From the identify operation 706, the operation flow passes to the create operation 708. The create operation 708 constructs on the design page 406 a model 408 representing the components communicatively connected to the BMC 104. In an embodiment, the model 408 is created to include an icon 402 corresponding to each component identified by the identity operation 706. In addition, the create operation 708 constructs the model 408 to include a representation depicting the pin arrangement of each identified component respective to the BMC 104.
The create operation 708 presents the model 408 on the GUI 400, which is being displayed to a user on a display device. In an embodiment, the operation flow passes from the identify operation 706 to the create operation 708 after all components have been identified. As such, the model 408 is constructed and displayed to the user as a completed model. Alternatively, the operation flow may pass between the identify operation 706 and the create operation 708 following the identification of each individual component until all components have been identified. In this embodiment, the user is able to visualize the addition of components to the model 408 as the model 408 is being created. After the completed model 408 is presented on the GUI 400, the operation flow passes and concludes at the terminate operation 710.
Once initiated, the operation flow passes from the start operation 802 to a ping operation 804. The ping operation 804 issues a discovery request to each slave address on the computer system on which a component may be monitored and/or controlled by the BMC 104. In an EMB, slave addresses accessible to the BMC 104 include, but are not limited to, addresses corresponding to contact pins 204 of the BMC 104, addresses on the management bus 130 and addresses on any other bus on which a component that can be controlled and/or monitored by the BMC 104 may be connected. The issuing of a request to ascertain, or discover, the presence of a component on a slave address is referred to as “pinging” the address. The request is a standard command having the functionality of directing a component to respond if a component is indeed communicatively accessible on that address. The ping operation 804 is performed once for each slave address accessible to the BMC 104, and after a request is sent to a slave address, the operation flow passes to a first query operation 806.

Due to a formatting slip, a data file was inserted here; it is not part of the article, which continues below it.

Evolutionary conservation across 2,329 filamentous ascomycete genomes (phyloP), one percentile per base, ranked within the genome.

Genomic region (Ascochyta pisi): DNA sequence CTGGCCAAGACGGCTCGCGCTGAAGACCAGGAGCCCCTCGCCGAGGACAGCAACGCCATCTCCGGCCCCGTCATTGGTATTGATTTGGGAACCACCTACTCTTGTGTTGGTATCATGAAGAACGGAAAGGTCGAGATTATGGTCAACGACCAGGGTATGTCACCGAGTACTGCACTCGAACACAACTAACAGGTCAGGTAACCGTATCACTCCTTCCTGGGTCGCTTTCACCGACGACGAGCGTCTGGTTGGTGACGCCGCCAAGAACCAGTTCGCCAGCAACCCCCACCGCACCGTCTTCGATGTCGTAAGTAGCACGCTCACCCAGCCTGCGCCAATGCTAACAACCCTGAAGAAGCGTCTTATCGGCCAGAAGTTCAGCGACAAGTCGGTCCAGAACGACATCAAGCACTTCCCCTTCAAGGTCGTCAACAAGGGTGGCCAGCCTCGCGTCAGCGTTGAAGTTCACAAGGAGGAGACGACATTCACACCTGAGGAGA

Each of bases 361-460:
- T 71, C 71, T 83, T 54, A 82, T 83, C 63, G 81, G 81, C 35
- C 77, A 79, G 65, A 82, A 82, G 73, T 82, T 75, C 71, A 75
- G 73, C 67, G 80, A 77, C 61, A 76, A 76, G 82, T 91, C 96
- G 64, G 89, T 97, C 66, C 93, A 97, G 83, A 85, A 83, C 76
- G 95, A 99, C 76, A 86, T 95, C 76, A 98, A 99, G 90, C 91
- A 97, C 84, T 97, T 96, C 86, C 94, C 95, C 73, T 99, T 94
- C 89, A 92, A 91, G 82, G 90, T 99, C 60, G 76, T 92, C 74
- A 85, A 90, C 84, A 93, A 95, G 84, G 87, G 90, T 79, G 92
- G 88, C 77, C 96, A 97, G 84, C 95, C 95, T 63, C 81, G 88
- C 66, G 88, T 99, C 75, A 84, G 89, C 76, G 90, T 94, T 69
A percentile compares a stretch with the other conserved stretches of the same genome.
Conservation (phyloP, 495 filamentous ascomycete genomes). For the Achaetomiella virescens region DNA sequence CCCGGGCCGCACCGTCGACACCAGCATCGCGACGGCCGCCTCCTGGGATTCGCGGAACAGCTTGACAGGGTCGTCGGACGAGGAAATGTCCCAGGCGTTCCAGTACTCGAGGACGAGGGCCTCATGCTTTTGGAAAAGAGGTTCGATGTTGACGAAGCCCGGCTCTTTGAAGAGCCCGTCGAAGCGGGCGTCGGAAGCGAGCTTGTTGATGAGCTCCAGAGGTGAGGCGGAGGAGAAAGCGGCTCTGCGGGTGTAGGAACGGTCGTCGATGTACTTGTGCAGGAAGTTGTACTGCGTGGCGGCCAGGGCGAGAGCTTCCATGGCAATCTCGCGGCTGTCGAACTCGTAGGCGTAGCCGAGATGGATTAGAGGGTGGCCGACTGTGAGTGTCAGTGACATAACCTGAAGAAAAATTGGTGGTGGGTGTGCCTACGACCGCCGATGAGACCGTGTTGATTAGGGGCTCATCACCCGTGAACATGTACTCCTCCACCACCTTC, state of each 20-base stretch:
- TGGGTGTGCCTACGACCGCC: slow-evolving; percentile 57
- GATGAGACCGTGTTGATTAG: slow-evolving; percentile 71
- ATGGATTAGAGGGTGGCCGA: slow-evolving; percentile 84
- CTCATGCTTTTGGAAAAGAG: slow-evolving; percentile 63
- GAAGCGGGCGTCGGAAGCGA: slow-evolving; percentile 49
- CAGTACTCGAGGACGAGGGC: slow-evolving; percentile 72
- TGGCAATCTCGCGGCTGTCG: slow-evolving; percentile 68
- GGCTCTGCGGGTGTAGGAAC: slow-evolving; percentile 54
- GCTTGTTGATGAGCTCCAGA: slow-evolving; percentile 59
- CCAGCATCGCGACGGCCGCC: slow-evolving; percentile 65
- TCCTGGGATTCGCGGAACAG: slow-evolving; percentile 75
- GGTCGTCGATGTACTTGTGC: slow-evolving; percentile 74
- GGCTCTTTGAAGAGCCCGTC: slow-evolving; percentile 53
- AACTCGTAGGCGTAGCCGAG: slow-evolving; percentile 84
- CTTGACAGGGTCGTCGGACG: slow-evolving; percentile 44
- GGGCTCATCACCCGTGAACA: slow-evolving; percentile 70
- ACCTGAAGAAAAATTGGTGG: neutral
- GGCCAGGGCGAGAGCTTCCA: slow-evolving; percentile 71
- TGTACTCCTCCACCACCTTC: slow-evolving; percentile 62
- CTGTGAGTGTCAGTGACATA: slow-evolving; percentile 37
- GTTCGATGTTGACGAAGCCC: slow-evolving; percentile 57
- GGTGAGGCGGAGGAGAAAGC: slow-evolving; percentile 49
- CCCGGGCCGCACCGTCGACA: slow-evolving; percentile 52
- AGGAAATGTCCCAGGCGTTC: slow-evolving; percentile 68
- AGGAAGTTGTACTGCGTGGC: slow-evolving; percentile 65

Because components may be connected indirectly to the management bus 130 via a sensor aggregation component 202 in accordance with an embodiment of the invention, a slave address may be further partitioned into a plurality of slave addresses. In this embodiment, the sensor aggregation component 202 responds to a discovery request with identification of each of these slave addresses accessible through the sensor aggregation component 202. As such, the response from the sensor aggregation component 202 updates the ping operation 804 with an additional set of slave addresses to ping.